“As long as you understand those needs and expectations for your busy execs and you weave it into the SMS conversations, not simply sending copy and paste templates, SMS can be a great strategy for you to consider.” – Sean Whitley in today’s Tip 583
How about you? Do you use SMS to accelerate your sales process?
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Scott Ingram: You’re listening to the Daily Sales Tips podcast and I’m your host, Scott Ingram. Today’s tip comes from Sean Whitley. Sean is the VP of Sales, Americas at Mitto (Me-Tow), a leading provider of global omnichannel communications solutions. He also co-founded OneRep.io (now Sales Clover) in 2018, which helps organizations engage decision-makers into meaningful sales conversations. Here he is:
Sean Whitley: SMS is on the rise. Having an Omnichannel communication strategy has become table stakes for businesses and COVID-19 has us all reconsidering our approach for customer outreach. Nearly 50 million people are expected to opt into business SMS messaging in 2020 as more brands move towards omnichannel technologies and sales is no exception.
SMS is a great hack for creating many more opportunities to get in front of the right executives at the right point in their buyer journey. Your target buyers, generally a busy executive juggling a ton of priorities. So when you get those leads into the buying cycle, and you’re trying to nurture those relationships, email’s not always the most viable communication option. Executives receive hundreds of emails a day, and the open rates only about 20%.
It’s easy to see why SMS may be more effective to get in front of them because SMS rates are typically around 98%. Now to be clear, an SMS strategy for engaging this audience should be brought in methodically. You should almost never be used to reach out to a net new context because this risk, the executive feeling violated on their personal device and could end a potential relationship altogether. But when you’re deeper into the sales process, once relationships have really been established in other ways, and SMS can feel more personal and less of an effort for them to reply to then maybe an email or jumping on a zoom call. SMS can be short. It can be to the point responded to at their convenience with immediate back and forth between the two of you creating a dialogue and giving you a chance for follow up questions while you have them engaged versus these one-off emails.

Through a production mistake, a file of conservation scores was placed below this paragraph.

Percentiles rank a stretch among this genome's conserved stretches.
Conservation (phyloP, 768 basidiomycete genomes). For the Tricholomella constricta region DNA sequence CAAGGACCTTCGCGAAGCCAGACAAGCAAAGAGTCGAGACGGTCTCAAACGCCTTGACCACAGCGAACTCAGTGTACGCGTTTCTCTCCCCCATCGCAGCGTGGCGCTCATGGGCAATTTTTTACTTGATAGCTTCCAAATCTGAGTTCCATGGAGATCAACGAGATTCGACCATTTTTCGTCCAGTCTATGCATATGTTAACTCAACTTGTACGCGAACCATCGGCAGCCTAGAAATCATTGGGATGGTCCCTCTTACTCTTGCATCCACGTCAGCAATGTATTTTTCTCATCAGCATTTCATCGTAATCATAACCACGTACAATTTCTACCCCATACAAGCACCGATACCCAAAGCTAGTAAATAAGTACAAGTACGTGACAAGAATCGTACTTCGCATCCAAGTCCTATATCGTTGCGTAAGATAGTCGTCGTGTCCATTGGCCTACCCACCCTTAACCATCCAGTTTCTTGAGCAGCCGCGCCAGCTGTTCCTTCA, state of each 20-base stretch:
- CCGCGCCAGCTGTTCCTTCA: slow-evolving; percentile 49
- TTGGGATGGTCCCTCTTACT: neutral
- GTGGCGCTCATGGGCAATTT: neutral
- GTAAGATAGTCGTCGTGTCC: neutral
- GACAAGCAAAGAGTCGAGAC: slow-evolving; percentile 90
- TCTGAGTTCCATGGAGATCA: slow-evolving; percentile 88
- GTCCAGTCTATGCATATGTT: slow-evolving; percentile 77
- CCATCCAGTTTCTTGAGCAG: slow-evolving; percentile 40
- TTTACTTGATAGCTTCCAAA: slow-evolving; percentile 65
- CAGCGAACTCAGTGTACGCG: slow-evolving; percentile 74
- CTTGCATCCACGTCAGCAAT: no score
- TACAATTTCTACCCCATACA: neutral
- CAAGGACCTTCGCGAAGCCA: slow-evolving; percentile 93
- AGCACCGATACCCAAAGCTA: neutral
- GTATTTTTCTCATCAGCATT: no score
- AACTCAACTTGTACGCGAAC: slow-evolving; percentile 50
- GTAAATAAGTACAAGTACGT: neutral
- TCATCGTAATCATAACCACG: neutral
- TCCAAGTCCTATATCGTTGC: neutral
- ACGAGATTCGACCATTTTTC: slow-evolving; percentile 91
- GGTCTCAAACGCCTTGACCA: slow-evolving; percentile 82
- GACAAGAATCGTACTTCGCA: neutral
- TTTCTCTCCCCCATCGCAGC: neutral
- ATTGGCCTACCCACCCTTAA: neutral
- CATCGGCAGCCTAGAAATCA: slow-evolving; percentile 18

Building the relationship through SMS can even open up additional opportunities within the larger organization. For example, I previously relied on your typical combination of followup emails and the occasional call just for the sales cycle to take about two months to close. But once I started texting with the decision-maker, I was able to get the answers I needed almost immediately quickly advancing my opportunity and rather than waiting days for him to reply to my emails. Also, once I was able to show real value with him, I was able to ask for an introduction to his colleague in a different product team, would you believe it? He actually sent me his cell phone number and said that he would be expecting my text.
Customers want a tailored experience as they progress from first hearing about your company’s existence, all the way through to deciding to buy from you. And in fact, most customers, they say about 73% now expect companies to their needs and expectations. So as long as you understand those needs and expectations for your busy execs and you weave it into the SMS conversations, not simply sending copy and paste templates, SMS can be a great strategy for you to consider. See for yourself, texts that decision-maker, question that you need an answer to right now. Let me know how it goes.
Scott Ingram: For more about Sean and to connect with him on LinkedIn, just click over to DailySales.Tips/583 and we’ll have those links for you there. Once you’ve connected with Sean, be sure to come back tomorrow for another great sales tip. Thanks for listening!